Skin in the game

WP talks to Wealhouse senior portfolio managers Justin Anis and Andrew James Labbad about the recent performance of two of the company's signature funds – and what sets it apart as an asset manager

Skin in the game

If there’s one thing Justin Anis and Andrew James Labbad have in common – other than being senior portfolio managers for investment management firm Wealhouse – it is that their careers have involved a certain amount of baptism by fire.

“I joined Wealhouse on September 1, 2008,” Anis remembers. “And then, two weeks into the job, the entire market crashed. So that taught me some lessons. I think it’s fair to say that those early experiences were quite formative and led me to develop the type of strategy I run today, which is very much about managing risk. I saw a lot of people suffer tremendous financial losses through that period, and I never want to put my clients through that kind of volatility.”

Labbad, meanwhile, kicked off his time at Wealhouse during a far more recent global catastrophe – the COVID-19 pandemic. Yet his passion for the role saw him through.

“I was excited about the opportunity in the depth of the pandemic to join Wealhouse and launch a new credit fund,” Labbad says. “Joining an asset manager with a great repu-tation was the best way for me to pursue my passion for investing. I now have the flexibility as a portfolio manager to take a long-term approach, and the opportunity to make an impact to grow our investors’ wealth, which is fulfilling to me.”

Anis and Labbad are at the helm of two of Wealhouse’s most prestigious funds: the Lions Bay Fund and the Amplus Credit Income Fund. The Lions Bay Fund is an award-winning North American equity fund that combines a core portfolio of long-term investments in high-quality companies with a transactional portfolio that generates returns through tactical trading strategies, plus a hedging portfolio that employs a disciplined risk management strategy to protect investors from market declines.

“It was the three-year anniversary of Lions Bay just a couple of weeks ago,” Anis says. “The fund has delivered about 14.8% annualized returns, net of costs. And it’s done that with 42% less volatility than the S&P 500. Those are the goals I was trying to achieve. I wanted to target equity-like returns with significantly lower volatility – and the fund has outperformed in every major monthly drawdown that the S&P 500 has had since then. So I guess I’d say it has certainly been stress-tested by the market. I’m happy with how the strategy has performed. I think for high-net-worth individuals who are looking for peace of mind, it’s a type of strategy that makes sense.”

The Amplus Credit Income Fund, mean-while, aims to maximize returns in a rising market while also protecting investors from market risk in a downturn. It subscribes to a flexible investment style, primarily investing in debt securities such as bonds, preferred shares and convertible notes, seeking to capitalize on market inefficiencies and mispricing while minimizing interest rate exposure.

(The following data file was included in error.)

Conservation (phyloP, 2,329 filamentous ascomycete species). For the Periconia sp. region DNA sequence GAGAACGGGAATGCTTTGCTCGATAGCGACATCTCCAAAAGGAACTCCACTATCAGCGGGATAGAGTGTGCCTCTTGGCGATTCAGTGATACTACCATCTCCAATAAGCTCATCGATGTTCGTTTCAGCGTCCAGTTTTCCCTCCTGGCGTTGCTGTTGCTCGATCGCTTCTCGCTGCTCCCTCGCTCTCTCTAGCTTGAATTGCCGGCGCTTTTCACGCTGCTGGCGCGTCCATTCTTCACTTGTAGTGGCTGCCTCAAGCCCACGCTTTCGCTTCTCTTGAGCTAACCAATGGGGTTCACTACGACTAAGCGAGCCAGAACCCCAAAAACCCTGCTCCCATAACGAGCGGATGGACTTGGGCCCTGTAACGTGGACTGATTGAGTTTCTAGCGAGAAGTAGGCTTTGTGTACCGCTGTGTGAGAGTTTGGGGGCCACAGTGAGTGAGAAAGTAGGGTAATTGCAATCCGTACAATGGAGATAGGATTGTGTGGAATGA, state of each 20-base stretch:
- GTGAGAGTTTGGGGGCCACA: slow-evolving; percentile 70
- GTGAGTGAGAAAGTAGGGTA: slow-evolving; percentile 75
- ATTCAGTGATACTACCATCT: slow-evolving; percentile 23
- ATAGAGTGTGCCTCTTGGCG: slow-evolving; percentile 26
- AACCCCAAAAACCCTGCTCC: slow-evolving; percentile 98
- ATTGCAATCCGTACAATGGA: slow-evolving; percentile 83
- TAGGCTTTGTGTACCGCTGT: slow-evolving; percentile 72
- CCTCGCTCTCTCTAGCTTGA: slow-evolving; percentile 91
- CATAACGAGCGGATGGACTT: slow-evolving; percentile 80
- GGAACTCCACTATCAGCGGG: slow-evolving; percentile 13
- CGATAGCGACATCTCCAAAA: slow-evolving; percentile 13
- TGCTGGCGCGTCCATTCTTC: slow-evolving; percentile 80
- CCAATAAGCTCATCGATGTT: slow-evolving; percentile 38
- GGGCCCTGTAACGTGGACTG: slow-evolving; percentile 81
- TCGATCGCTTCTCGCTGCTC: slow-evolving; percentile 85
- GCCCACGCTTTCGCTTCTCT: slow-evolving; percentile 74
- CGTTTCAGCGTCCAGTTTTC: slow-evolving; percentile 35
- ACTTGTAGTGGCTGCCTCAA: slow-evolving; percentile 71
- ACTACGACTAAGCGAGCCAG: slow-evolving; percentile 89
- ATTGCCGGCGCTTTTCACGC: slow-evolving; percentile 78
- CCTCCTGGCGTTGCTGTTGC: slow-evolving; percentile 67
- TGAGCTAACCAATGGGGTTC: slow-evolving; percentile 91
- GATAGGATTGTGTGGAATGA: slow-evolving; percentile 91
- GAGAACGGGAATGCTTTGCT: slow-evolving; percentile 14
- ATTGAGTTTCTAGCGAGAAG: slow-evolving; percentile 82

“Since its inception in July 2020, Amplus has produced +29% growth for investors after cost,” Labbad says. “Most fixed income indices are negative during that timeframe due to rising interest rates. As a result, we have been successful in outperforming our peer group.”

Amplus focuses mainly on investment-grade credit, Labbad adds. “We hedge out most interest rate risk, and we look mainly at the credit profile of companies and invest in their debt. We have a flexible mandate that enables us to invest in different parts of the capital structure, including preferred shares and equity. We actively hedge the overall exposure of the portfolio in times of volatility. Our investors are impressed that returns have been positive every month since inception.”

While Anis and Labbad are the driving forces behind each fund, they are quick to point out that the Wealhouse ethos informs their investment style.

“Wealhouse has four main advantages,” Labbad says. “First, we are nimble and lean, able to quickly react to opportunities. Second, we have great relationships with banks and dealers who provide access to deal flow, liquidity, ideas, execution and great time-sensitive opportunities. Third, as a boutique, we provide a personalized approach to our investors, who have direct access to the investment managers influencing their money. Finally, we have skin in the game. Wealhouse partners are all personally invested in our funds. At the end of the day, any investment that clients make, they know that we are invested alongside them. Our interests are aligned.”